Yet another linux on Chromebook post…

I have written about crouton that provides chroot installs of popular linux distributions like ubuntu, debian and kali. I followed that up by installing the official linux on Chromebook offering.

Now I just have to tell you about my new favourite solution – chromebrew

The reason I like chromebrew is that it simply extends chromeos to run like any other linux distribution – “…Chromebooks with Chrome OS run a Linux kernel. The only missing pieces to use them as full-featured Linux distro were gcc and make with their dependencies. Well, these pieces aren’t missing anymore…”

The biggest advantage with chromebrew is that it takes so little space, which is a limited quantity on most Chromebooks. It also has a good package manager, crew.

With crew, it is easy to add the apps you need, try ‘crew install nano’. Package installer scripts are written in ruby and support aarch64, arm7l, i686 & x86_64 processor architectures.Check out crew packages

Have fun!

Quick & dirty antenna comparison for LoRaWAN

One problem working  with LPWAN is having confidence that the antenna you just bought is effective.  From my experience, it is not reasonable to expect similar-looking antennae to be equally efficient, or even tuned for the same frequency band.

I decided to make a quick comparison of 6 antennae I had acquired over time from various suppliers. The method shown below is intended to simply identify the resonant frequency(ies) of each. The idea of the test rig is that the RF bridge enables matched connection of a white noise source, receiver (RTL-SDR) and the antenna under test. The RTL-SDR scans a suitable frequency band and the signal strength is plotted against frequency. The picture shows the 6 samples numbered 1 to 6 from left to right.

I based this test on the following article: –

The RF bridge and noise source can be bought cheaply from ebay –  as of posting, UK item numbers 232943112992 and 202335272932. The 50ohm terminator came from my parts bin, a relic from the days of ethernet over coax (10base2)…

The idea of the test is first to scan the the rig with no antenna connected. The 50ohm terminator ensures a matched circuit. I chose to scan from 50MHz to 1.5GHz in 1MHz steps and stored the signal strength  for each step as the baseline column in a Google spreadsheet – please don’t try this in Excel as manipulating so many values in a single spreadsheet will grind to a halt on a Windows PC.

Now each antenna is attached in turn and the scan repeated, giving columns Antenna1 to Antenna6. Next, each frequency step’s baseline value is subtracted from each Antenna’s corresponding signal strength. This results in  a lot of data that effectively indicates the resonant frequency(ies) of each antenna – as shown by the overlaid plots.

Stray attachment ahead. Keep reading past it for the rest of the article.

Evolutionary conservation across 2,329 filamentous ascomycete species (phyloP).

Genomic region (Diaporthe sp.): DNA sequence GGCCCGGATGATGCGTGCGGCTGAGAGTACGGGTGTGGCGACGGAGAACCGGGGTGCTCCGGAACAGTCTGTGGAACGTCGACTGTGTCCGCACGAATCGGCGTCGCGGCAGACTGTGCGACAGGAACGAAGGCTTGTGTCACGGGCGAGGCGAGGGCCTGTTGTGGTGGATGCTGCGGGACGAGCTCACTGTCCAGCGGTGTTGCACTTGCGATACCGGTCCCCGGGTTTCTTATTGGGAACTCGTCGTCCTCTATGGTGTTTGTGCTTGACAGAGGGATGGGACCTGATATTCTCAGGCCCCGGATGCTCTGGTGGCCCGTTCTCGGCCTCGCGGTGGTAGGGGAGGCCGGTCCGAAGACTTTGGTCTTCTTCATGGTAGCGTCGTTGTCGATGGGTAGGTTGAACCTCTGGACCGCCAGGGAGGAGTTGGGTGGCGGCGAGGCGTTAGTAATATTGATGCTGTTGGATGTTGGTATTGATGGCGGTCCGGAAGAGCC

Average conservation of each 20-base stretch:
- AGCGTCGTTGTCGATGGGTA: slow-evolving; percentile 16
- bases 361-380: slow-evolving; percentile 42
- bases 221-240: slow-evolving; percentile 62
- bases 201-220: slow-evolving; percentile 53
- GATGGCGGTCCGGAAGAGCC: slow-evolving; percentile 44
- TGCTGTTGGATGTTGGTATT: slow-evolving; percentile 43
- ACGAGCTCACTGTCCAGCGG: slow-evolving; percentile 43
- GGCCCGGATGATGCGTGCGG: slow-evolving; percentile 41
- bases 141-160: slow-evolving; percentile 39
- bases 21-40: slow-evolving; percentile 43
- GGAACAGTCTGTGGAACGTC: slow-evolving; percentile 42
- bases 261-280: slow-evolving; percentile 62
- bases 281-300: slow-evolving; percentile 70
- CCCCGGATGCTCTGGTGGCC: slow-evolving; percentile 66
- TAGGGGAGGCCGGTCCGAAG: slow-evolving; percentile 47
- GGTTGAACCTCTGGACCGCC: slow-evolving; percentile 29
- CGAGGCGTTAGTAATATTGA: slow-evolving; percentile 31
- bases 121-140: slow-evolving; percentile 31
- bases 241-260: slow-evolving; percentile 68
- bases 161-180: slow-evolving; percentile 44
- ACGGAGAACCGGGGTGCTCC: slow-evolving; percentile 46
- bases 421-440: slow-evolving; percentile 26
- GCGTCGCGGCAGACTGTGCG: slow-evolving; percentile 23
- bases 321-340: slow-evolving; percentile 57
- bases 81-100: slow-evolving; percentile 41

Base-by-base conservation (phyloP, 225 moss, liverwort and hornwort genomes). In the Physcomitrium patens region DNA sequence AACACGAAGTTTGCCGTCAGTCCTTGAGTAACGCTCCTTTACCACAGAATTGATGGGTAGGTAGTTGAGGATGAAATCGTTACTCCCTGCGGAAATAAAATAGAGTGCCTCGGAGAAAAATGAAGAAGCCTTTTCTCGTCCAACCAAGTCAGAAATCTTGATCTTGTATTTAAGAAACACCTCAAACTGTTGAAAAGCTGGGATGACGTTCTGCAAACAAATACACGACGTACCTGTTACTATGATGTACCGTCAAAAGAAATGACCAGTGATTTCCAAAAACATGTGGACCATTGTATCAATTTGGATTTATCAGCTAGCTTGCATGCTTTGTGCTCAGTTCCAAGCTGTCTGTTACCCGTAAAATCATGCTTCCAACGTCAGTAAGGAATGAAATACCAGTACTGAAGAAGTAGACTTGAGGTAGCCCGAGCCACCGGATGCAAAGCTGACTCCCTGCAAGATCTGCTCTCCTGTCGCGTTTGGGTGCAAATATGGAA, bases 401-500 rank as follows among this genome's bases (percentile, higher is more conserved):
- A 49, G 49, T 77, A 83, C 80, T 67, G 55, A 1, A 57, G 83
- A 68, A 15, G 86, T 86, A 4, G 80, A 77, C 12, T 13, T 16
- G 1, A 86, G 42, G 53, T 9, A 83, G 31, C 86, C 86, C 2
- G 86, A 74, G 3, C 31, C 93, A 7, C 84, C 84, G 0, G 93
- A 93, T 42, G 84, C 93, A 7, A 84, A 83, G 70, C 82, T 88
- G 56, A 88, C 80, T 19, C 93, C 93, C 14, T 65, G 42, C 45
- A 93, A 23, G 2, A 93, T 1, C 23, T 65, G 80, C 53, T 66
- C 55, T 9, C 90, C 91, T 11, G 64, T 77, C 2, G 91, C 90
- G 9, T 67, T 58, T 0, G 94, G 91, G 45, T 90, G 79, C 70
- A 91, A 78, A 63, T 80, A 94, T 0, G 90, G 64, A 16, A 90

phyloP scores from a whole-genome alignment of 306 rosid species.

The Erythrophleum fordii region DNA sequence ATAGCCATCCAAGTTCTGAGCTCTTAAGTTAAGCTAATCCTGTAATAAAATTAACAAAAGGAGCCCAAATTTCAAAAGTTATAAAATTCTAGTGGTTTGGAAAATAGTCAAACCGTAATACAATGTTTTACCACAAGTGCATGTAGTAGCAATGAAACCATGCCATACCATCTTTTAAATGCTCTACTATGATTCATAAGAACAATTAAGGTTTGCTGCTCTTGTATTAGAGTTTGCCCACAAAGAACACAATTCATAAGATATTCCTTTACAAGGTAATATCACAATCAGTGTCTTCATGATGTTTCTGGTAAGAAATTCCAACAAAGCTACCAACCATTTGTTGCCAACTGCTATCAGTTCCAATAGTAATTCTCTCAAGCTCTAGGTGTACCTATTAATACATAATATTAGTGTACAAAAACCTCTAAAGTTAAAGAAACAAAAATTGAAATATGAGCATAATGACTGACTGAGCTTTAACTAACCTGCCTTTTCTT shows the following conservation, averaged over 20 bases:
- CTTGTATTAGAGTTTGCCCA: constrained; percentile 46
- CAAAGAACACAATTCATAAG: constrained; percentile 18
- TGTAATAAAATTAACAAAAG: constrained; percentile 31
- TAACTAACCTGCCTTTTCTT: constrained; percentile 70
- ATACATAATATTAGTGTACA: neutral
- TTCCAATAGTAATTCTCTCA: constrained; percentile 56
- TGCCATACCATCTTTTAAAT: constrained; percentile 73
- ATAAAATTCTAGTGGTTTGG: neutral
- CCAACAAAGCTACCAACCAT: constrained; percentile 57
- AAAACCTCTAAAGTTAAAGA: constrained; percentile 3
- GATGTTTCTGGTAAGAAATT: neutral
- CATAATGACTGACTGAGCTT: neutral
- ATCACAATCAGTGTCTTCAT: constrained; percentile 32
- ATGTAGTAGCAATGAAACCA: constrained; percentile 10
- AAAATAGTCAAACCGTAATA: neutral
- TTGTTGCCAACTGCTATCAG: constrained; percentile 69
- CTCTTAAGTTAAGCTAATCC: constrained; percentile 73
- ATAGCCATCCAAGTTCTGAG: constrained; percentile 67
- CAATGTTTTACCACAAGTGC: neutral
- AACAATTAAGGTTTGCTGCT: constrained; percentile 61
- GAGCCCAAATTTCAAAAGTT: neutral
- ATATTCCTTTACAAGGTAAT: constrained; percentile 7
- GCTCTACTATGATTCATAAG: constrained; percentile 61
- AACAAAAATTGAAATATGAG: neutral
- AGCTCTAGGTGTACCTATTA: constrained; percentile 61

So, as an indication, it can be seen that Antenna1 (brown trace) is well-tuned for the European LoRaWAN band, whereas Antenna6 (pink trace) is pretty useless.

Note that this test cannot be used alone to determine best antenna, which would require real field trials, monitoring actual RSSI and SNR at a distance from an installed node/antenna. Resonant frequency, for example can be detuned by the node’s enclosure, mounting and/or large metal objects, such as batteries. An effective ground plane will dramatically improve both receive and transmission characteristics.

However, this test does give a quick comparison in the lab and can lead you to reduce the number of antennae used in field trials.

Running Docker on a docker-based OS

I have been following  RancherOS for quite some time, but somehow never got past just running the example as a VM. However, I have now installed on bare-metal and I have to say that it is a revelation.

To understand the basics, please take time to read the page and watch the video

The ISO is less than 100MB and there are versions for both Intel and ARM-based platforms and I set mine up on nothing fancy (a HP Compaq 8200 ultra-slim desktop with Core i3 and 8GB RAM). It took around 30 minutes to have running the current CE version of docker, together with a ubuntu console (more of which, later).

So, the idea is to boot off the ISO, install to hard drive and then access remotely via ssh – so I can hide the ancient HP box under my desk.

First, create a config file containing the public part of an ssh-key, something similar to this, taking care to indent the 2nd line


  - ssh-rsa AAAAB3NzaC1yc2EAAAADAQABAAABAQC6KLZr...PT9I2rVkySlT7UmiFl rancher@rancher.local

Note: If you don’t yet have an ssh key-pair, take a look at this document: generate an ssh key-pair

Now, make your cloud-config.yml available via an HTTP server on your local network. A quick way to do this is in python:

python -m SimpleHTTPServer

This runs a simple HTTP server on port 8000, by default.

So, now switch to your target machine and boot from the Rancher OS ISO, available here:

While booting, start reading this:

You will see that Rancher have provided a very useful tool, called ros

So to install Rancher OS, is as easy as

sudo ros install -c http://[your-server-IP]:8000/cloud-config.yml -d /dev/sda